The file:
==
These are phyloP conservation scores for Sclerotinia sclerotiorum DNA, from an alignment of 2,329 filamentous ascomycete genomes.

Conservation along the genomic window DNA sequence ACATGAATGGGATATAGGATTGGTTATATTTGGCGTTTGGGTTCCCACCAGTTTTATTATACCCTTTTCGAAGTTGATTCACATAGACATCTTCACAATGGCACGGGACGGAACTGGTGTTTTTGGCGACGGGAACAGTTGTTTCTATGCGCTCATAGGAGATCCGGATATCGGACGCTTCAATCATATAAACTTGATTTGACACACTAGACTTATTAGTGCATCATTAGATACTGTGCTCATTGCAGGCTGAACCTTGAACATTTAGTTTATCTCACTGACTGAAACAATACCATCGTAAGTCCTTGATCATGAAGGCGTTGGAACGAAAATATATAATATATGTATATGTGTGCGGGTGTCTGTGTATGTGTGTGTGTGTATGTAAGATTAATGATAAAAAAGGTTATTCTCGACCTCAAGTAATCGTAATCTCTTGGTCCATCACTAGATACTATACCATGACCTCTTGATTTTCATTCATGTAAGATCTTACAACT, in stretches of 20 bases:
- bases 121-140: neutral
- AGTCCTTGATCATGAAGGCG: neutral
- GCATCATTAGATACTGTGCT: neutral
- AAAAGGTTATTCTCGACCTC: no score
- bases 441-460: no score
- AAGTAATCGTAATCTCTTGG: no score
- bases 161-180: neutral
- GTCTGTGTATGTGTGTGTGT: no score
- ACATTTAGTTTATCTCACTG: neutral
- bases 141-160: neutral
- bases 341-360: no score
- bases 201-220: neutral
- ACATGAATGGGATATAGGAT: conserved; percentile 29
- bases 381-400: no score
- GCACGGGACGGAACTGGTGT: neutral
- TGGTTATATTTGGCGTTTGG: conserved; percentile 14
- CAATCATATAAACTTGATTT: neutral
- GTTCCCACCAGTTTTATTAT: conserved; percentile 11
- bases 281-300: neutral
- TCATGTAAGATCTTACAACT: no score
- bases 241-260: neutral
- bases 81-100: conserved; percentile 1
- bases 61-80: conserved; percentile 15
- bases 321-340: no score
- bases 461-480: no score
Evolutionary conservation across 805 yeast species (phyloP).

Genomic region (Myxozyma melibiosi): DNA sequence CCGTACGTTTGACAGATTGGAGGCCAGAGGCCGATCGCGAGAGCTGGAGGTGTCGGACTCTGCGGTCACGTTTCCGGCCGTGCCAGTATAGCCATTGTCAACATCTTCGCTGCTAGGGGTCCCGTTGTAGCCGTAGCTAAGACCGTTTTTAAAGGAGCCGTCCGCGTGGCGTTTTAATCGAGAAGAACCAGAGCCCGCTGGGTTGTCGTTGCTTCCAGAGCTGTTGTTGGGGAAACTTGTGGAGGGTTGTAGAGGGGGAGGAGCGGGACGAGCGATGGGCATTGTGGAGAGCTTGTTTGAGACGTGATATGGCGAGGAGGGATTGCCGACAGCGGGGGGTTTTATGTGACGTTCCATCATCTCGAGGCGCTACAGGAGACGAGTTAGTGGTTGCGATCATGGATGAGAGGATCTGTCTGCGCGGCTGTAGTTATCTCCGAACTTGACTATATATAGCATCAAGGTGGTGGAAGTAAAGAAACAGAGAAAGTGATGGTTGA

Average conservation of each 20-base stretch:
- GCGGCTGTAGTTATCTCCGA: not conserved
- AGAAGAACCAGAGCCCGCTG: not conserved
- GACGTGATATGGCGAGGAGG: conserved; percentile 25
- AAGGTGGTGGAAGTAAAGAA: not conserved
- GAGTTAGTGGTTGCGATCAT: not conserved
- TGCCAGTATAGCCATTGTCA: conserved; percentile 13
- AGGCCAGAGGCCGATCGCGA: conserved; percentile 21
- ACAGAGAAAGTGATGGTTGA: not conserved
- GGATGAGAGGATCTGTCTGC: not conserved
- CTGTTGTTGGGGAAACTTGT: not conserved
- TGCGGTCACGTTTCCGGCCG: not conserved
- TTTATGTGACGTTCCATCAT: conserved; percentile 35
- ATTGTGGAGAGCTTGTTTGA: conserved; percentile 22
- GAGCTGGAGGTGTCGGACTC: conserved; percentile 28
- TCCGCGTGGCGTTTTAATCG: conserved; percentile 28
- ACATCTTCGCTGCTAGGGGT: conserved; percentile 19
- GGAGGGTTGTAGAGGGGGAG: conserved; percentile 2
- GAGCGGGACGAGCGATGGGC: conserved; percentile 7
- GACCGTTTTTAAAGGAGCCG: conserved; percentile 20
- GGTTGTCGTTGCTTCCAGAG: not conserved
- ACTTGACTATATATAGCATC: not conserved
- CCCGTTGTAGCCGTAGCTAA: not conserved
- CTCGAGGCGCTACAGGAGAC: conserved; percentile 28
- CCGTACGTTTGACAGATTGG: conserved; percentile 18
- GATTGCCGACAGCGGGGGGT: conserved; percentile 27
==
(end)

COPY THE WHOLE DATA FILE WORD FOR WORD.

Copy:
These are phyloP conservation scores for Sclerotinia sclerotiorum DNA, from an alignment of 2,329 filamentous ascomycete genomes.

Conservation along the genomic window DNA sequence ACATGAATGGGATATAGGATTGGTTATATTTGGCGTTTGGGTTCCCACCAGTTTTATTATACCCTTTTCGAAGTTGATTCACATAGACATCTTCACAATGGCACGGGACGGAACTGGTGTTTTTGGCGACGGGAACAGTTGTTTCTATGCGCTCATAGGAGATCCGGATATCGGACGCTTCAATCATATAAACTTGATTTGACACACTAGACTTATTAGTGCATCATTAGATACTGTGCTCATTGCAGGCTGAACCTTGAACATTTAGTTTATCTCACTGACTGAAACAATACCATCGTAAGTCCTTGATCATGAAGGCGTTGGAACGAAAATATATAATATATGTATATGTGTGCGGGTGTCTGTGTATGTGTGTGTGTGTATGTAAGATTAATGATAAAAAAGGTTATTCTCGACCTCAAGTAATCGTAATCTCTTGGTCCATCACTAGATACTATACCATGACCTCTTGATTTTCATTCATGTAAGATCTTACAACT, in stretches of 20 bases:
- bases 121-140: neutral
- AGTCCTTGATCATGAAGGCG: neutral
- GCATCATTAGATACTGTGCT: neutral
- AAAAGGTTATTCTCGACCTC: no score
- bases 441-460: no score
- AAGTAATCGTAATCTCTTGG: no score
- bases 161-180: neutral
- GTCTGTGTATGTGTGTGTGT: no score
- ACATTTAGTTTATCTCACTG: neutral
- bases 141-160: neutral
- bases 341-360: no score
- bases 201-220: neutral
- ACATGAATGGGATATAGGAT: conserved; percentile 29
- bases 381-400: no score
- GCACGGGACGGAACTGGTGT: neutral
- TGGTTATATTTGGCGTTTGG: conserved; percentile 14
- CAATCATATAAACTTGATTT: neutral
- GTTCCCACCAGTTTTATTAT: conserved; percentile 11
- bases 281-300: neutral
- TCATGTAAGATCTTACAACT: no score
- bases 241-260: neutral
- bases 81-100: conserved; percentile 1
- bases 61-80: conserved; percentile 15
- bases 321-340: no score
- bases 461-480: no score
Evolutionary conservation across 805 yeast species (phyloP).

Genomic region (Myxozyma melibiosi): DNA sequence CCGTACGTTTGACAGATTGGAGGCCAGAGGCCGATCGCGAGAGCTGGAGGTGTCGGACTCTGCGGTCACGTTTCCGGCCGTGCCAGTATAGCCATTGTCAACATCTTCGCTGCTAGGGGTCCCGTTGTAGCCGTAGCTAAGACCGTTTTTAAAGGAGCCGTCCGCGTGGCGTTTTAATCGAGAAGAACCAGAGCCCGCTGGGTTGTCGTTGCTTCCAGAGCTGTTGTTGGGGAAACTTGTGGAGGGTTGTAGAGGGGGAGGAGCGGGACGAGCGATGGGCATTGTGGAGAGCTTGTTTGAGACGTGATATGGCGAGGAGGGATTGCCGACAGCGGGGGGTTTTATGTGACGTTCCATCATCTCGAGGCGCTACAGGAGACGAGTTAGTGGTTGCGATCATGGATGAGAGGATCTGTCTGCGCGGCTGTAGTTATCTCCGAACTTGACTATATATAGCATCAAGGTGGTGGAAGTAAAGAAACAGAGAAAGTGATGGTTGA

Average conservation of each 20-base stretch:
- GCGGCTGTAGTTATCTCCGA: not conserved
- AGAAGAACCAGAGCCCGCTG: not conserved
- GACGTGATATGGCGAGGAGG: conserved; percentile 25
- AAGGTGGTGGAAGTAAAGAA: not conserved
- GAGTTAGTGGTTGCGATCAT: not conserved
- TGCCAGTATAGCCATTGTCA: conserved; percentile 13
- AGGCCAGAGGCCGATCGCGA: conserved; percentile 21
- ACAGAGAAAGTGATGGTTGA: not conserved
- GGATGAGAGGATCTGTCTGC: not conserved
- CTGTTGTTGGGGAAACTTGT: not conserved
- TGCGGTCACGTTTCCGGCCG: not conserved
- TTTATGTGACGTTCCATCAT: conserved; percentile 35
- ATTGTGGAGAGCTTGTTTGA: conserved; percentile 22
- GAGCTGGAGGTGTCGGACTC: conserved; percentile 28
- TCCGCGTGGCGTTTTAATCG: conserved; percentile 28
- ACATCTTCGCTGCTAGGGGT: conserved; percentile 19
- GGAGGGTTGTAGAGGGGGAG: conserved; percentile 2
- GAGCGGGACGAGCGATGGGC: conserved; percentile 7
- GACCGTTTTTAAAGGAGCCG: conserved; percentile 20
- GGTTGTCGTTGCTTCCAGAG: not conserved
- ACTTGACTATATATAGCATC: not conserved
- CCCGTTGTAGCCGTAGCTAA: not conserved
- CTCGAGGCGCTACAGGAGAC: conserved; percentile 28
- CCGTACGTTTGACAGATTGG: conserved; percentile 18
- GATTGCCGACAGCGGGGGGT: conserved; percentile 27